Guides to Chile’s Wine Regions
Chilean Wines: A Journey from Historic Roots to Global Acclaim
In recent years, the wines of Chile have become firmly established on the international wine scene, with the country enjoying certain heightened fame after its wine industry recovered from a devastating earthquake in 2010. The resilience and dynamism of the Chilean wine industry were apparent for all to see as they quickly responded to the needs of their grape growers by providing accommodation and support in those turbulent times. Chile has, in a relatively short space of time, risen to the forefront of the global wine industry, and its growth and progress continue apace.
Traditionally, the country’s reputation was built on value and, particularly in the case of Chilean reds, a forward, ripe, fruity style. However, more recently, some impressive and often astounding super-premium wines have been produced, suggesting that the country is starting to harness the potential of its terroirs. There is still work to be done, but the best examples from Chile now compete favorably with their counterparts in Australia and California.
Chile’s Viticultural Beginnings
Despite being labeled a ‘New World’ wine-producing country, Chile’s viticultural history began in the mid-sixteenth century with the arrival of the Spanish Conquistadores. Their missionaries planted vines to provide wine for the Catholic mass rituals. Francisco de Aguirre Copiapó, who planted vines in northern Chile, was credited with starting Chile’s foray into wine production. Over the next 100 years, planting increased and moved south, reaching beyond the Bío Bío River. Chile’s wine production grew, as did international exports in the 18th century, and by 1831, 19 million vines were planted across the country.
We can trace the modern history of wine production in Chile back to one man, visiting Frenchman Claude Gay. He saw the potential for high-quality wine production and convinced the government to create a state body to manage, regulate, and promote the emerging Chilean industry. Vineyard plantings multiplied, and when Don Silvestre Echazarreta brought the great Bordeaux varieties back from France, the country was well and truly placed on the wine map. Grape varieties such as Cabernet Sauvignon, Merlot, and Sauvignon Blanc flourish in the benign climate and are noted for being the only surviving clones of grapes that were not affected by the Phylloxera louse that plagues vineyards worldwide. By the late 19th century, Chilean wines were making a name for themselves in European markets, winning awards and competitions, culminating in 1889 when a Chilean wine won the ‘Grand Prix’ in Paris.
20th-Century Challenges and Recovery
In the 20th century, the country’s flagship wine industry suffered and entered a period of decline. The Second World War saw demand for Chilean wine fall, a recession that did not decrease until the late 1980s. The government levied high taxes on the wine industry, and government policy designed to combat alcohol abuse hurt the nation’s winemakers. The late 1970s saw domestic demand drop considerably for Chilean wine, and over half the vineyards were uprooted. Salvation came with the return to democracy in 1990 after the nation’s dictator, Augusto Pinochet, was overthrown. A new, stable democracy embraced the country’s wine industry. Between 1990 and 1993, an additional 10,000 hectares of vines were planted with the most significant investment program the Chilean wine industry had ever experienced.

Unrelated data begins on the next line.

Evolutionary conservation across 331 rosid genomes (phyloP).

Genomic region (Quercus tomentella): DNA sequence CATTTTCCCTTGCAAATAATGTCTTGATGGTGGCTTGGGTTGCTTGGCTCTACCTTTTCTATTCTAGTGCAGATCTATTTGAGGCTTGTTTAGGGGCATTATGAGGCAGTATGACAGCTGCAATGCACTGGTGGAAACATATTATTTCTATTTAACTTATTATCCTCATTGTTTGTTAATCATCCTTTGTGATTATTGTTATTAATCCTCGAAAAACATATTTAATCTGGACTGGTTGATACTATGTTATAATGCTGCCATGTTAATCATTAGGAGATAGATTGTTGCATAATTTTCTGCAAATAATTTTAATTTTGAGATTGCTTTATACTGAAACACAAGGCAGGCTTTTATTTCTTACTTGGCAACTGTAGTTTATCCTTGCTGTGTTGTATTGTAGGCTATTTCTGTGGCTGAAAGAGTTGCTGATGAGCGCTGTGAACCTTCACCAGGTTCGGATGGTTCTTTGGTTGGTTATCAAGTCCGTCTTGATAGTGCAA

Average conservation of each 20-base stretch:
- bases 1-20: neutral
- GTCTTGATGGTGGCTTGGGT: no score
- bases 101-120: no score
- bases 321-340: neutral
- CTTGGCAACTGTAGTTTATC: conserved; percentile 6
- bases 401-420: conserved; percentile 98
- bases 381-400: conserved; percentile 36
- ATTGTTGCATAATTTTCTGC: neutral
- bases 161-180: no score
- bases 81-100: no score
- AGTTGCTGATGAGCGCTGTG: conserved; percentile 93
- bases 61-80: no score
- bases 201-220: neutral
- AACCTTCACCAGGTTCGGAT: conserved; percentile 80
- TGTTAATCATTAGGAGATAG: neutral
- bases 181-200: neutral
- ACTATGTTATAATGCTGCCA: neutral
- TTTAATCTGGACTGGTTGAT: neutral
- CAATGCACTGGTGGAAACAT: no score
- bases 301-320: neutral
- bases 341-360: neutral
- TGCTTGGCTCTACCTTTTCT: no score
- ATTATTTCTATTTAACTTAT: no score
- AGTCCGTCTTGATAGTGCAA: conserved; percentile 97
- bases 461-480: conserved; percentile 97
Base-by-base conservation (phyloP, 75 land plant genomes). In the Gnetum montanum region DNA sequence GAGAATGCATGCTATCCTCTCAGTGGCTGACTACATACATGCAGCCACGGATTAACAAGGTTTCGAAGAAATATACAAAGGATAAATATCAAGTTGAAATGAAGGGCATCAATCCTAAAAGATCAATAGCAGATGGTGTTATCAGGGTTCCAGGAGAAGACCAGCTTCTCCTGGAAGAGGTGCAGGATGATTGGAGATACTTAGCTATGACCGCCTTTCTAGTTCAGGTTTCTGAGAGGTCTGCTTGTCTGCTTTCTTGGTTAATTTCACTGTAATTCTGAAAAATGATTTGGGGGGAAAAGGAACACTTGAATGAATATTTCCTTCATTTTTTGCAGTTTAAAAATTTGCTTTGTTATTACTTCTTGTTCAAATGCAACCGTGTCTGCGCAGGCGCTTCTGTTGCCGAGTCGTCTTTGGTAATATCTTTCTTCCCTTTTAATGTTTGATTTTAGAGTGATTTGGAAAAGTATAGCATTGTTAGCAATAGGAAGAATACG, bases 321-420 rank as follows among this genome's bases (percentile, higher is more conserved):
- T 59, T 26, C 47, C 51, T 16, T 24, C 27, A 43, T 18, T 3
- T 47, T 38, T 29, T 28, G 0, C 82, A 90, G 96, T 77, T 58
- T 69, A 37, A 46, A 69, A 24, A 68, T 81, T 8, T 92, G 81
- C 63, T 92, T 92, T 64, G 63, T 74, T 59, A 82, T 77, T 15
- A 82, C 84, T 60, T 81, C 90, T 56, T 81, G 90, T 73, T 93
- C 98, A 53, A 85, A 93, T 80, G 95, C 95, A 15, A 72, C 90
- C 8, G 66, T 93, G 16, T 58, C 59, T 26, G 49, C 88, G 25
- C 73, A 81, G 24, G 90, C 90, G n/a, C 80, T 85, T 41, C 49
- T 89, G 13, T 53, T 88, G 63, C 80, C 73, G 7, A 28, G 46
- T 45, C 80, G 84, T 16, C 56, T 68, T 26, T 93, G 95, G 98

Today, wine producers worldwide cast an envious eye over Chile’s wonderful grape-growing climate; its valleys receive a magical combination of soil, sunlight, and cool, moderating coastal breezes, which lead to world-class grapes and wine. The dry, warm growing season is a natural barrier to vineyard diseases and pests and a desirable place to grow vines. Outside investors, sensing the potential of Chile’s terroirs, have shown great interest in the country, including such famous names as Miguel Torres, Lafite Rothschild, and Pernod Ricard. Every year, new wines and producers emerge, suggesting that this stunningly beautiful and dramatic corner of the wine map is most definitely on the rise!
Chile’s Diverse Viticultural Zones and Microclimates
Today, the modern viticultural map of Chile is split into five zones. Running from north to south, they are Atacama, Coquimbo, Aconcagua, Valle Central, and the Region del Sur. These zones contain several sub-regions, and these may also be further subdivided. Each region offers a distinct terroir, and invariably, certain varieties are more suited to a particular sub-zone, although there is some overlap in grape variety plantings. It is important not to underestimate the effect of local microclimates or the proximity to the coast or mountains when asking for an overview of Chile’s viticultural climate. The country enjoys a benign, warm Mediterranean climate that has facilitated organic grape growing relatively easily; diseases are not generally prevalent in Chile’s vineyards. The growing season, while naturally varying from region to region, often shows large variations between daytime and nighttime temperatures, which both red and white varieties thrive on. Elements such as coastal fogs, vineyard altitude, and proximity to the Andes conspire to offer the wine grower an extremely varied mosaic of terroirs and growing conditions. Indeed, Chile’s landscape and soil variation is staggering, with alluvial clay, sand, and loam soils all present. Snow-capped Mountains, desserts, wide valleys, and dramatic coastal scenery – check. This truly is the land of diversity, as the following regional overviews demonstrate.
Chilean Wine Regions
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